This might require you to cast a wider net (within the country) and compensate accordingly, just to meet your talent requirements. It’s a good idea to familiarize yourself with the talent pool you will have access to before you decide to operate in a new country.
The Hiring Process
Expect the hiring process to be different for each country. Hard copy resumes are still quite common in many parts of the world, and you may not get a lot of interested candidates if you employ a strictly online approach to job advertising. Similarly, the interview and testing processes might be different.
In many countries, local employment organizations and HR companies set the norms of how hiring is done, and even if you are not leveraging their expertise, you should still learn from their approach (the established approach) and create a familiar hiring process for most local nationals. Global People Strategist has employee handbooks to ease the onboarding experience.
Hiring in a Foreign Country as a Registered Business Entity
If you have already gone through the process of registering your business in a new country and taken the necessary legal steps, you may be familiar with many of the rules, compliance requirements, and practices associated with local hiring. More importantly, you may have the right clearance and certifications to start hiring in the country. Accounts in local banks also make it easier to run the payroll.
Still, you should be prepared to expect some challenges, even as a registered entity. Withholding tax, compensation structures, contract language, labor/employee rights, working hours, etc., are just some of the things you can expect to be different for each country.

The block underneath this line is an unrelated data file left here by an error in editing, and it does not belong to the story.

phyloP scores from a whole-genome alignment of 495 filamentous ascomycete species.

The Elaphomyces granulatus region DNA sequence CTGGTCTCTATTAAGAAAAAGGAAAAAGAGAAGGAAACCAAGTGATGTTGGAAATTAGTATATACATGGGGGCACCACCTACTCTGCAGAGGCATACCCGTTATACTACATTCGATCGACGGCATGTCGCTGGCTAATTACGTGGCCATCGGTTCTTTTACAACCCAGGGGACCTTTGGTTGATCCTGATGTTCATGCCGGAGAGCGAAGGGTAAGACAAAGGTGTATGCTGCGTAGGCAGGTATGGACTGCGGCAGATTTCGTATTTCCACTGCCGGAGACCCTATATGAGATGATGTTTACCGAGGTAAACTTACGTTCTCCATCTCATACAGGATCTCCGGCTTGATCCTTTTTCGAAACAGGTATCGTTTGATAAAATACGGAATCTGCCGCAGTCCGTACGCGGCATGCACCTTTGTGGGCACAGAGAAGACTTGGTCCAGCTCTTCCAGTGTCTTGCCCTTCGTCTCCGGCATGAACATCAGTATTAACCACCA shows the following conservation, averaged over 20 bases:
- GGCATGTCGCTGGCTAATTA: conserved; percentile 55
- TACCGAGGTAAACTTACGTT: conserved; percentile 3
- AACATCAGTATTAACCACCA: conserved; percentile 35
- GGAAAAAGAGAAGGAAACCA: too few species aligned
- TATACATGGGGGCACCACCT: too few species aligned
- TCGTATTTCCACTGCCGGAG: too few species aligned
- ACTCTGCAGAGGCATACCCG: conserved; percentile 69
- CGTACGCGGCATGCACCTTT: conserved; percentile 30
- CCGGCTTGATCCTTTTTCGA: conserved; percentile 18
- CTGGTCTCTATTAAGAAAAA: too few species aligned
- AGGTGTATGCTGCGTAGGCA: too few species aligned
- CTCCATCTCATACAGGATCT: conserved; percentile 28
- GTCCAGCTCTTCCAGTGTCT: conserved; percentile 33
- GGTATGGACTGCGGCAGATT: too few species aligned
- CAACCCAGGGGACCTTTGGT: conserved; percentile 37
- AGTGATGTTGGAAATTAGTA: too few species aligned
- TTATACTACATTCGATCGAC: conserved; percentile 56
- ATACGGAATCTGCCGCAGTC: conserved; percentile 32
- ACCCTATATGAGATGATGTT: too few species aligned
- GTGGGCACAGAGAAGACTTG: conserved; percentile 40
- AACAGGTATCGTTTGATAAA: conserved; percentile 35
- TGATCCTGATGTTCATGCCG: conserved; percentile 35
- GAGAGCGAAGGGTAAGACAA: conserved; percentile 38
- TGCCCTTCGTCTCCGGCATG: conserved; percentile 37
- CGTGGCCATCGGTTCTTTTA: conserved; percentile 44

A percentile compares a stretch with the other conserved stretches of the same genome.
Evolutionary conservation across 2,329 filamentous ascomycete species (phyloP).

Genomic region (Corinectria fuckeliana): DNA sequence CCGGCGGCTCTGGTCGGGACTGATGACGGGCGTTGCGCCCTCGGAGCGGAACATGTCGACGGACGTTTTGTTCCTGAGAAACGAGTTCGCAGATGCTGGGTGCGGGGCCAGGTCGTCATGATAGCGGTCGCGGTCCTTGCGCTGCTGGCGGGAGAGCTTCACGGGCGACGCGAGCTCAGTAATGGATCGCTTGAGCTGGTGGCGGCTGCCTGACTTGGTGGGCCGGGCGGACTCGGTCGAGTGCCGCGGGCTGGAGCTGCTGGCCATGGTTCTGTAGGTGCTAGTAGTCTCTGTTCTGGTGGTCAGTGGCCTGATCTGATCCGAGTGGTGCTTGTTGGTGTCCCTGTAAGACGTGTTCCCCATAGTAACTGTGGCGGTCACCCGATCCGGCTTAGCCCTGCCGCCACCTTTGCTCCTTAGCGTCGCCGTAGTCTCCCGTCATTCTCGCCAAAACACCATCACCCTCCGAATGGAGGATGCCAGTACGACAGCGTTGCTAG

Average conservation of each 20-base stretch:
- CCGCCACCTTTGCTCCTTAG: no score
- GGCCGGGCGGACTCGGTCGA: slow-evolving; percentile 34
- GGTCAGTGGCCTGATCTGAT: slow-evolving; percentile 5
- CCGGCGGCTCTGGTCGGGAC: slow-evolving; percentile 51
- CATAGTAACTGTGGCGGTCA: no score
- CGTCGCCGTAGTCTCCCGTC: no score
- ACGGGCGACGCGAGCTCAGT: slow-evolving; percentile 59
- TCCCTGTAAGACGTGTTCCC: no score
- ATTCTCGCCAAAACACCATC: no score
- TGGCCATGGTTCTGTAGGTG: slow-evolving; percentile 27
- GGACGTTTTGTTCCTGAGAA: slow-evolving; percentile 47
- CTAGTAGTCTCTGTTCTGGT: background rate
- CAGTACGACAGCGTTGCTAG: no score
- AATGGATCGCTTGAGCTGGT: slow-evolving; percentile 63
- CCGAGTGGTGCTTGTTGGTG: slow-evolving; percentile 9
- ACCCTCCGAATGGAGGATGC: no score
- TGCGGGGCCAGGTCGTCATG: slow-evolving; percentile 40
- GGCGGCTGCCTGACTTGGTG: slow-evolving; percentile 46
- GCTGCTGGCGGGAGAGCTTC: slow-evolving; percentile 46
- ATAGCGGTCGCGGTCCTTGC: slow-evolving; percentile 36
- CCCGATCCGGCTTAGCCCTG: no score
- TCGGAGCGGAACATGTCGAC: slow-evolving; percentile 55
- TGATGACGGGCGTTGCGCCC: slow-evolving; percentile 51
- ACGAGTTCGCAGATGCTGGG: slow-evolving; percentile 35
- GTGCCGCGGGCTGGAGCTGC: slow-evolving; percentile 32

Your goal should be to try and leverage the benefits these “differences” might offer and adapt to the changes so that you can get optimal productivity out of your employees. It’s also important to establish yourself as a good employer when you are hiring in a foreign country. Otherwise, you may not attract the best the local talent pool offers.
Hiring in a Foreign Country as a Branch of an International Business
If your expansion into another country is via a branch office/location, expect the hiring process to be a little more complicated. The first hurdle will be the issue of familiarity. If you are not working with a local partner or are not a recognized entity in the new region, you may have to devise a comprehensive hiring plan to attract the best talent available in the country.
You can also expect some operational challenges. Language can often be the first barrier when operating a branch in a foreign country, followed by hiring your first local employees and managers. Aadmi has translation services that can ease your businesses transition into a foreign country.
Use an Employer of Record to Ease the Process
An Employer of Record (EOR) can make the whole process significantly easier. What is a challenging new endeavor for you is the regular mode of operation for Aadmi’s Employer of Record services. With Aadmi’s Employer of Record services for hiring in a foreign country, you can achieve excellent results with minimal friction, and you may actually save money in potential fines, research, or extra resources you may have to invest in if you oversee the hiring process on your own. For more information on Aadmi’s services, visit Aadmi.com